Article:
Last night, I threw a party. It went extremely well, except for the inevitable leftover food. Always better than not having enough, right? My good friend V had helped me plan, host, and clean up after this party. So when I went through the fridge a while after she left, I was totally surprised to see several big hunks of fancy cheese in my cheese drawer – I for sure thought she would have snagged those! You might be thinking I scored, but not really, because I was sort of at a loss about how to use it all up. This morning, I had a great idea – I called up my mom, and asked if she and my dad wanted to come over for cheese and crackers and whatever other snacks I could throw together. I’ve done a little redecorating since she had been over last, so I knew she would very much like to come visit. As the day went on, I thought, could I really just serve cheese and crackers? Well, then I remembered the flyer I had seen for Porterhouse steaks on sale, and I got a craving. I rarely make steak at home, but if there is a good cut for a good price, I can be convinced. I decided at that point I would just try to incorporate one of the leftover cheeses into the meal, and I really wanted that to be the Stilton cheese with cranberries. Since a steak can be perfectly delicious when simply grilled with a little salt and pepper, I knew I could put more effort into an accompanying dish. I had some roasted butternut squash in the fridge, so I decided to put together some butternut squash ravioli, and serve them with a creamy cranberry Stilton sauce.
I have a little confession to make, regarding making my own pasta. Two, actually. First of all I am completely intimidated at the idea of making it by hand. Second, I don’t understand why more people don’t use their stand mixer to make pasta dough. I see so many recipes and method descriptions that say to use a food processor. I’ve done it that way several times, but find it very finicky. One day I just decided to try the mixer, and honestly, I will never go back. Using the mixer to both combine and kneed the dough results in perfect texture with minimal effort. And of course, if you the have the roller attachment to make pasta sheets,you know how simple and quick it is to turn these out. My other must-have gadget is a ravioli mold. It’s fairly inexpensive, so I didn’t feel guilty buying it even though I rarely make homemade pasta. But when I do, it’s totally worth it!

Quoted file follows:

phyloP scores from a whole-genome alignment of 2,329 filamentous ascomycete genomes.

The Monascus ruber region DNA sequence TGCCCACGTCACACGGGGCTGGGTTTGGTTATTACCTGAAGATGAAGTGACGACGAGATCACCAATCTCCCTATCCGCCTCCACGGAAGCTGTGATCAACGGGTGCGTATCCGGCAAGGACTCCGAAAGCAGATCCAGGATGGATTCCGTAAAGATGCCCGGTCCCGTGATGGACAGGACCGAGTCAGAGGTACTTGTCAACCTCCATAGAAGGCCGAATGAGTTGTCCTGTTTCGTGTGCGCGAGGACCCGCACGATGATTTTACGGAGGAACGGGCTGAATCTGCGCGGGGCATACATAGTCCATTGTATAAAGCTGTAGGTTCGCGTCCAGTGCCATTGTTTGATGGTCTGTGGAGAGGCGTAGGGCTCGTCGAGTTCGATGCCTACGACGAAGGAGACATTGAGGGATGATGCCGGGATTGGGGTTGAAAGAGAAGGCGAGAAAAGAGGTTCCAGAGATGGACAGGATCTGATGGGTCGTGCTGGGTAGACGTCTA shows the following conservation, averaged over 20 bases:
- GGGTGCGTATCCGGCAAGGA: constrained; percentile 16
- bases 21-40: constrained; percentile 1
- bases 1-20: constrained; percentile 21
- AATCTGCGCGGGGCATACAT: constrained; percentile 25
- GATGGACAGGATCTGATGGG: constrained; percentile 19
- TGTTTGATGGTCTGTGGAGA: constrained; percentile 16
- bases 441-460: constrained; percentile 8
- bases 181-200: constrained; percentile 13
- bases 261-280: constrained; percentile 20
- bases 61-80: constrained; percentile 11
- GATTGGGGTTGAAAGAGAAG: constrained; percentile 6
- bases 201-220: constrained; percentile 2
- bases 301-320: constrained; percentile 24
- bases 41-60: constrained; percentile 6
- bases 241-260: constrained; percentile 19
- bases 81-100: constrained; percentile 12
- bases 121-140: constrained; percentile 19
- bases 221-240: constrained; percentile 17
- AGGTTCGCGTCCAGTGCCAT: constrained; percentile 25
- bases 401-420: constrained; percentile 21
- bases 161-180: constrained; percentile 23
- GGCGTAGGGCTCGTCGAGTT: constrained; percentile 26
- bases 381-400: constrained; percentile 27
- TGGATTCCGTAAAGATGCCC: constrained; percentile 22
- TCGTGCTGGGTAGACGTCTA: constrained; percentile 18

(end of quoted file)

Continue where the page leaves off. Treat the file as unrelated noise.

To make the pasta, I used a basic recipe, but swapped out some of the white flour for whole wheat. To reduce the fat and cholesterol, I used egg substitute. The dough came together so nicely, rolled into tender yet sturdy sheets, and produced perfectly textured pasta. I also really recommend measuring flour by weight instead of volume when preparing pasta, since they ratio of dry to wet ingredients is crucial. If it’s off, you might spend a lot of time adjusting to get it right, and may not be happy with the final result.
For this dish, I decided to keep the ravioli filling very simple and just let the sweet butternut squash flavor really come through. I have mixed squash or pumpkin with various kinds of cheese for ravioli filling in the past, but in this case, I thought it best to leave alone since the ravioli were prepared with a tangy cheese sauce. Both flavors here were very detectable, producing a delicious contrast.
Butternut Squash Ravioli with Spinach and Creamy Stilton & Cranberry Sauce
1 1/2 cups whole wheat flour (188 grams)
1 cup AP flour (125 grams)
pinch of salt
1/4 tsp nutmeg
1 tbsp olive oil
1/2 cup egg substitute
1/4 cup water
about 2 cups of roasted, pureed butternut squash, seasoned with salt and pepper
Creamy Stilton Sauce
2 tbsp butter
1/4 cup minced shallot
1 cup dry white wine
1 tbsp flour
1 cup milk
4oz crumbled Stilton cheese with cranberries
pinch of salt and pepper
2 tbsp chopped parsley
about 3 cups fresh chopped spinach
To make the pasta combine the dry ingredients in a stand mixer and sift together with a paddle attachment. Add the oil, egg substitute, and water to the center of the bowl, and begin mixing slowly, just until the dough comes together. Switch to the dough hook and kneed for about 5 minutes, until the dough is smooth and elastic. Wrap the dough in a damp towel and let rest for 30-60 minutes.
Roll out pasta sheets and according to the directions of your pasta roller. Assemble ravioli and set aside.
To make the sauce, melt the butter and cook the shallots in the butter for a few minutes, until soft. Add the wine and bring to a boil; cook until reduced to about 1 tbsp of liquid. Add the flour and whisk everything together, cooking for 2-3 minutes. Slowly add the milk while whisking; once it is all combined, bring a boil and cook for about 1-2 minutes. Add the cheese gradually, stirring to melt. Season with salt and pepper. When all the cheese has been incorporated and the sauce is smooth, reduce the heat to a simmer and stir in the parsley.
Meanwhile, bring a large pot of water to a boil and add the ravioli. Cook for about 5-6 minutes, adding the chopped spinach at the last minute or two. Drain and return to pot and gently fold in the Stilton sauce.
Makes 5-6 side dish servings.